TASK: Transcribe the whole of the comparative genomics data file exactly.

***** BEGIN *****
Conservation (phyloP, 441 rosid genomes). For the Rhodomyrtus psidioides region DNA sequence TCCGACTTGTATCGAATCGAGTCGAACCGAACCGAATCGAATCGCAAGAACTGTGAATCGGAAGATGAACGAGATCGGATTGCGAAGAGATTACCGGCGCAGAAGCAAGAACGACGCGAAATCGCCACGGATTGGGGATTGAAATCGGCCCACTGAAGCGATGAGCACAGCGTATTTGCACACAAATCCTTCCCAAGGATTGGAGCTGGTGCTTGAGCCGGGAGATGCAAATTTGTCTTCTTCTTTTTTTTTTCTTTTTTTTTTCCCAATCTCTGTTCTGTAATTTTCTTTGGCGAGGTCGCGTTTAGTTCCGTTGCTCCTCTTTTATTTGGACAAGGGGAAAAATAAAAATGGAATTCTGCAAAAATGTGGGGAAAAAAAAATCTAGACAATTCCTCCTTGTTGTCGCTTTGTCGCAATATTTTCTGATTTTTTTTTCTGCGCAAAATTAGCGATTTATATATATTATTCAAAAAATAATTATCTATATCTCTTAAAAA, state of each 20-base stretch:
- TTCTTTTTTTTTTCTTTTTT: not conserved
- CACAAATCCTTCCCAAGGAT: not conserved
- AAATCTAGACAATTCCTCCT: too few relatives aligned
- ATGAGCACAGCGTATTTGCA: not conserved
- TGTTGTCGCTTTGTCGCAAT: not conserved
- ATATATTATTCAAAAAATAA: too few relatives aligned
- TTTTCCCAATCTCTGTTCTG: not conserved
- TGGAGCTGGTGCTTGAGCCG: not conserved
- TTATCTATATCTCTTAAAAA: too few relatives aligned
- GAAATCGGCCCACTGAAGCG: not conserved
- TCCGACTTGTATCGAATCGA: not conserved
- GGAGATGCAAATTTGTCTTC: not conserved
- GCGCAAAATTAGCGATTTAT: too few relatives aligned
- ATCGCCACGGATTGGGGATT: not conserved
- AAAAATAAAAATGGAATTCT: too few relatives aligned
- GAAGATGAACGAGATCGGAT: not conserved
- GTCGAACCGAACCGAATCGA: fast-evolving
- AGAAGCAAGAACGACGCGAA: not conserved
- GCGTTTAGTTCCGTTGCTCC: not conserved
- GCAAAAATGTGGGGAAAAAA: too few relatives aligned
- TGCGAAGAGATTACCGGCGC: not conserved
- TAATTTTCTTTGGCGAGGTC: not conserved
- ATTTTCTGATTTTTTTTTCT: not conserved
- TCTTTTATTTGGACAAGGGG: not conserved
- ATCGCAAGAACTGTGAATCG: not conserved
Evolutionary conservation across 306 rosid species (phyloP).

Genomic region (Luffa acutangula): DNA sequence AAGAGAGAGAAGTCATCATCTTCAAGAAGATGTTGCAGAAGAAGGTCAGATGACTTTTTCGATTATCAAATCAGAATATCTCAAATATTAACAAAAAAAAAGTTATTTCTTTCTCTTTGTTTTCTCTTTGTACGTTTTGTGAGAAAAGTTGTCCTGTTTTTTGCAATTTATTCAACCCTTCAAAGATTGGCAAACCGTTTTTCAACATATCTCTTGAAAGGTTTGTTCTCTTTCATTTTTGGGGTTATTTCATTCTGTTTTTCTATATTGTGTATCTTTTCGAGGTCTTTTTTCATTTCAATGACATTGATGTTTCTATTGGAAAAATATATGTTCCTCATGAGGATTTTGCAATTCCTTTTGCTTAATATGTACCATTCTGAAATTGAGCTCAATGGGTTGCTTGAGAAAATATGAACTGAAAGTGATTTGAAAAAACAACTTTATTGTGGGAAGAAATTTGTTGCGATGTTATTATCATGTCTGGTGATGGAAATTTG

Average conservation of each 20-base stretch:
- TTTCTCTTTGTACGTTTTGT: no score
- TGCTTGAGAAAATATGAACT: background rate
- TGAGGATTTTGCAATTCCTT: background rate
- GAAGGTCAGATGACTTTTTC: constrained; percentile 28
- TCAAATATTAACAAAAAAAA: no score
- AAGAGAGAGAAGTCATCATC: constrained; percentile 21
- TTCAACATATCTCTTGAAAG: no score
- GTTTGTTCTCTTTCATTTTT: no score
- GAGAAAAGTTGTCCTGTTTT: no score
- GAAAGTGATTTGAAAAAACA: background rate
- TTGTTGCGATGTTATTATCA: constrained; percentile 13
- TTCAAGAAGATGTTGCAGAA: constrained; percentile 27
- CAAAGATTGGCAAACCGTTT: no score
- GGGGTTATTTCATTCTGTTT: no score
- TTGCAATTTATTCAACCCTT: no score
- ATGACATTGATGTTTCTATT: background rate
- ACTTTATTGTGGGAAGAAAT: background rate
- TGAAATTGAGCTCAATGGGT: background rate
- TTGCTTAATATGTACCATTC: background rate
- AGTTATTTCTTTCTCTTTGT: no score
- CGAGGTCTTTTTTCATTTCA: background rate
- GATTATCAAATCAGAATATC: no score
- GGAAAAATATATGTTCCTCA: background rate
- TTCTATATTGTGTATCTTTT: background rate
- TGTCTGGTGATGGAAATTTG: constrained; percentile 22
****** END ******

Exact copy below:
Conservation (phyloP, 441 rosid genomes). For the Rhodomyrtus psidioides region DNA sequence TCCGACTTGTATCGAATCGAGTCGAACCGAACCGAATCGAATCGCAAGAACTGTGAATCGGAAGATGAACGAGATCGGATTGCGAAGAGATTACCGGCGCAGAAGCAAGAACGACGCGAAATCGCCACGGATTGGGGATTGAAATCGGCCCACTGAAGCGATGAGCACAGCGTATTTGCACACAAATCCTTCCCAAGGATTGGAGCTGGTGCTTGAGCCGGGAGATGCAAATTTGTCTTCTTCTTTTTTTTTTCTTTTTTTTTTCCCAATCTCTGTTCTGTAATTTTCTTTGGCGAGGTCGCGTTTAGTTCCGTTGCTCCTCTTTTATTTGGACAAGGGGAAAAATAAAAATGGAATTCTGCAAAAATGTGGGGAAAAAAAAATCTAGACAATTCCTCCTTGTTGTCGCTTTGTCGCAATATTTTCTGATTTTTTTTTCTGCGCAAAATTAGCGATTTATATATATTATTCAAAAAATAATTATCTATATCTCTTAAAAA, state of each 20-base stretch:
- TTCTTTTTTTTTTCTTTTTT: not conserved
- CACAAATCCTTCCCAAGGAT: not conserved
- AAATCTAGACAATTCCTCCT: too few relatives aligned
- ATGAGCACAGCGTATTTGCA: not conserved
- TGTTGTCGCTTTGTCGCAAT: not conserved
- ATATATTATTCAAAAAATAA: too few relatives aligned
- TTTTCCCAATCTCTGTTCTG: not conserved
- TGGAGCTGGTGCTTGAGCCG: not conserved
- TTATCTATATCTCTTAAAAA: too few relatives aligned
- GAAATCGGCCCACTGAAGCG: not conserved
- TCCGACTTGTATCGAATCGA: not conserved
- GGAGATGCAAATTTGTCTTC: not conserved
- GCGCAAAATTAGCGATTTAT: too few relatives aligned
- ATCGCCACGGATTGGGGATT: not conserved
- AAAAATAAAAATGGAATTCT: too few relatives aligned
- GAAGATGAACGAGATCGGAT: not conserved
- GTCGAACCGAACCGAATCGA: fast-evolving
- AGAAGCAAGAACGACGCGAA: not conserved
- GCGTTTAGTTCCGTTGCTCC: not conserved
- GCAAAAATGTGGGGAAAAAA: too few relatives aligned
- TGCGAAGAGATTACCGGCGC: not conserved
- TAATTTTCTTTGGCGAGGTC: not conserved
- ATTTTCTGATTTTTTTTTCT: not conserved
- TCTTTTATTTGGACAAGGGG: not conserved
- ATCGCAAGAACTGTGAATCG: not conserved
Evolutionary conservation across 306 rosid species (phyloP).

Genomic region (Luffa acutangula): DNA sequence AAGAGAGAGAAGTCATCATCTTCAAGAAGATGTTGCAGAAGAAGGTCAGATGACTTTTTCGATTATCAAATCAGAATATCTCAAATATTAACAAAAAAAAAGTTATTTCTTTCTCTTTGTTTTCTCTTTGTACGTTTTGTGAGAAAAGTTGTCCTGTTTTTTGCAATTTATTCAACCCTTCAAAGATTGGCAAACCGTTTTTCAACATATCTCTTGAAAGGTTTGTTCTCTTTCATTTTTGGGGTTATTTCATTCTGTTTTTCTATATTGTGTATCTTTTCGAGGTCTTTTTTCATTTCAATGACATTGATGTTTCTATTGGAAAAATATATGTTCCTCATGAGGATTTTGCAATTCCTTTTGCTTAATATGTACCATTCTGAAATTGAGCTCAATGGGTTGCTTGAGAAAATATGAACTGAAAGTGATTTGAAAAAACAACTTTATTGTGGGAAGAAATTTGTTGCGATGTTATTATCATGTCTGGTGATGGAAATTTG

Average conservation of each 20-base stretch:
- TTTCTCTTTGTACGTTTTGT: no score
- TGCTTGAGAAAATATGAACT: background rate
- TGAGGATTTTGCAATTCCTT: background rate
- GAAGGTCAGATGACTTTTTC: constrained; percentile 28
- TCAAATATTAACAAAAAAAA: no score
- AAGAGAGAGAAGTCATCATC: constrained; percentile 21
- TTCAACATATCTCTTGAAAG: no score
- GTTTGTTCTCTTTCATTTTT: no score
- GAGAAAAGTTGTCCTGTTTT: no score
- GAAAGTGATTTGAAAAAACA: background rate
- TTGTTGCGATGTTATTATCA: constrained; percentile 13
- TTCAAGAAGATGTTGCAGAA: constrained; percentile 27
- CAAAGATTGGCAAACCGTTT: no score
- GGGGTTATTTCATTCTGTTT: no score
- TTGCAATTTATTCAACCCTT: no score
- ATGACATTGATGTTTCTATT: background rate
- ACTTTATTGTGGGAAGAAAT: background rate
- TGAAATTGAGCTCAATGGGT: background rate
- TTGCTTAATATGTACCATTC: background rate
- AGTTATTTCTTTCTCTTTGT: no score
- CGAGGTCTTTTTTCATTTCA: background rate
- GATTATCAAATCAGAATATC: no score
- GGAAAAATATATGTTCCTCA: background rate
- TTCTATATTGTGTATCTTTT: background rate
- TGTCTGGTGATGGAAATTTG: constrained; percentile 22